Mayan ruins of Copan in Honduras and Semuc Champey in Guatemala

Hello friends. I’m in Lanquin, again in Guatemala, after a brief trip in Honduras to visit the Mayan site of Copan. In front of me there is the Rio Dulce, clear and green, my mind synchronized on its flow. Images of 6 months of travel born, pass and disappear as in a dreamlike mosaic.
Nearby there is one of the most spectacular places among those visited so far: Semuc Champey, with natural pools formed in a valley.
And not only. There are caves in which flows a river. We went inside with candles, swimming into the cave for long stretches. Sometimes there were small waterfalls. Some points are also a bit dangerous, for example near the end of the tour there is a tunnel just 1 meter wide, and long about 3, where the water enters with violence. Following the instructions of the guide I come out to the other side without even having the time to understand what happened. Truly an amazing place, even though the water was a bit too cold for my taste.
Ah, another amusing experience, always in these fabulous scenarios, floating on a rubber donut letting the river currents carrying me lazy.
Before coming here, as I said, I was in the Mayan site of Copan in Honduras. Very interesting, not very big but with beautiful sculptures and stems, some in the museum nearby. It was located near the southern border of the Mayan empire and reached its peak between the fifth and ninth centuries AD.
I explain more with the pictures.


Here is where I’m now, a hostel consisting of huts that go down to the river, where there are these platforms over the water. The night I prefer to sleep in a hammock beside the river, with its sound, under the stars.


Some more photos of Antigua in Guatemala.


Little girl in Antigua. Over 50% of the population of Guatemala is a direct descendant of the Maya.


A skeleton in Antigua’s market. As if to say: sooner or later… all. Sad but true.


A street in Antigua.


The Mayan site of Copan in Honduras.
I must tell you that I have seen the hieroglyphs, read the survived codes and texts and unfortunately I came to the conclusion that the world will end on December 23 this year. Eh, I know guys, that’s it! The fact is that the Mayan calendar ends exactly on that date. So far I thought it was stupid to be frightened because it’s as switching from 1999 to 2000 or something similar. In reality however the Mayans predicted that when this happens catastrophic disasters occur. And Maya didn’t make errors in their predictions. So, have fun in the few months remaining, and patience, it all ends, nothing is forever.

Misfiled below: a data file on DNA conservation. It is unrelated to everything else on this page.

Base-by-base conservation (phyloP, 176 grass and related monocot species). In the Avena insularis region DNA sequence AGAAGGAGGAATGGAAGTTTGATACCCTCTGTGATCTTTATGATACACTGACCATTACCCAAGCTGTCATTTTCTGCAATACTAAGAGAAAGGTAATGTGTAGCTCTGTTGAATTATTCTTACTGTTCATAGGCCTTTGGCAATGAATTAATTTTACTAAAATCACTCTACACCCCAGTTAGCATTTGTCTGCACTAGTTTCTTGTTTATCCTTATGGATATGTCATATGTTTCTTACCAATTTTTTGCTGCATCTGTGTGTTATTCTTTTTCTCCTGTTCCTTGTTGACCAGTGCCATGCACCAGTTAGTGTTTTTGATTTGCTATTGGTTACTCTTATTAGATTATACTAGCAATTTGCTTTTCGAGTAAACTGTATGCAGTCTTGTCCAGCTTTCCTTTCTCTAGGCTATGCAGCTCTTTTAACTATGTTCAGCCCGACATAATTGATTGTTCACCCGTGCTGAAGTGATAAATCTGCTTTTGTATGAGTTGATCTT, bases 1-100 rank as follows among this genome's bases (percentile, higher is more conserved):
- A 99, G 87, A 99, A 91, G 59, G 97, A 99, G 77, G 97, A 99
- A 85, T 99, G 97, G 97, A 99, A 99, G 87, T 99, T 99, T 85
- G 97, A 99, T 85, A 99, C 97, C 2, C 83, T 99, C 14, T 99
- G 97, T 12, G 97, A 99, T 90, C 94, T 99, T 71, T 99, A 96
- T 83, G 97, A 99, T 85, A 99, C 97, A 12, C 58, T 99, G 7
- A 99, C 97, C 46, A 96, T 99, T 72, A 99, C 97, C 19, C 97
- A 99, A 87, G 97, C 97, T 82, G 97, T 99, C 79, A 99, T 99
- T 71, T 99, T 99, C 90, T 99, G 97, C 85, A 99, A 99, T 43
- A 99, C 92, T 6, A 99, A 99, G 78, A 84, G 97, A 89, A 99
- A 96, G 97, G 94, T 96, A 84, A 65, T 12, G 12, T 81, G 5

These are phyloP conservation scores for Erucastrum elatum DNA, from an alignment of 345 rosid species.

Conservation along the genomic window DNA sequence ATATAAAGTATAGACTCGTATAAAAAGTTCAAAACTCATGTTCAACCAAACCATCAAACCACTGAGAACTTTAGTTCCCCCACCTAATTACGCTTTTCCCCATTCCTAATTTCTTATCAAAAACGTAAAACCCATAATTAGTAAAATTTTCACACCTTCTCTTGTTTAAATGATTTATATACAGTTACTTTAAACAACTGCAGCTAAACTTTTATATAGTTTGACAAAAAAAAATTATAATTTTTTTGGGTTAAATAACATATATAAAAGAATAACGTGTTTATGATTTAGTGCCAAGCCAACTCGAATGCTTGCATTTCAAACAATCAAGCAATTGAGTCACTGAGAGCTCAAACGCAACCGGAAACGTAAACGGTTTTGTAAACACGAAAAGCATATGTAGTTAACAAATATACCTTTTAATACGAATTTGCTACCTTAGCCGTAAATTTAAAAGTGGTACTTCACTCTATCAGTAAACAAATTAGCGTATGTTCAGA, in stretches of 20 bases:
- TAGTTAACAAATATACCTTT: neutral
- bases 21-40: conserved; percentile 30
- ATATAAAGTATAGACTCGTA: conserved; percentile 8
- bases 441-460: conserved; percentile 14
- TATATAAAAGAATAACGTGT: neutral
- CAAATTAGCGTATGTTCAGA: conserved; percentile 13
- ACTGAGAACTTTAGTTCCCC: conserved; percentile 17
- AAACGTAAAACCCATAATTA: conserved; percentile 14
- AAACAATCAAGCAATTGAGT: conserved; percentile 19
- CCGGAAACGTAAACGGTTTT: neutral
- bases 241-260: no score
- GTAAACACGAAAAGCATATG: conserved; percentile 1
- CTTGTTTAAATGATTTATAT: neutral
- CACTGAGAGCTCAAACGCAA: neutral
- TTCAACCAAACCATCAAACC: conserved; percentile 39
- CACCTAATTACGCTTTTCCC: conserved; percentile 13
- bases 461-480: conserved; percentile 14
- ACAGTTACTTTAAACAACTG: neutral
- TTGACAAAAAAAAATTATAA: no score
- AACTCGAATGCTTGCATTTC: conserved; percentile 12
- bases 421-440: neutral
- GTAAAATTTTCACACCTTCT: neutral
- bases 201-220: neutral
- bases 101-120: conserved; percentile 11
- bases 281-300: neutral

Here the Maya played ball. We don’t know the rules exactly, but more or less consisted of hitting a rubber ball of about 4 kilo without dropping it on the ground and trying to hit the sculptures placed on top (some depicting macai, are in the museum). In some cases it was like a gladiator game and the losers were sacrificed. Other times it was the best player to be sacrificed because for them it was a great honor. In this case, however, everyone played badly on purpose, except the most stupids.


And here you see the hieroglyphics clearly say: “spend all the savings before December 23, 2012, because after they will be useless. But it will be very hard not be robbed before by international finance and bankers. May they die. With pain. Together with the cops and judges who protect them”.
This is written. I have just translated literally.


The hieroglyphic stairway, a long text written on the steps. The highest among all the Mayan sites. Unfortunately sometimes the meaning is not clear because some steps have fallen, and archaeologists have put back them a bit at random, creating a sort of Dadaist cut-up.


One of the many stunning Mayan carvings.


Card players in the country next to the Mayan ruins, still in Honduras.


Little girl.


Mother and son.


Bank’s guardian.


Old people.


Beautiful girl.


In Honduras.


The Rio Dulce. I did this stretch on the rubber donut.


And here Semuc Champey. Rock walls of thick vegetation surround the pools that run under. Something curious happens: the river, which at that point is very violent, enter into an underground tunnel, passing under these pools, and coming out again after a few kilometers.


The pools seen from above.


One of the pools.




Hasta luego! :-)

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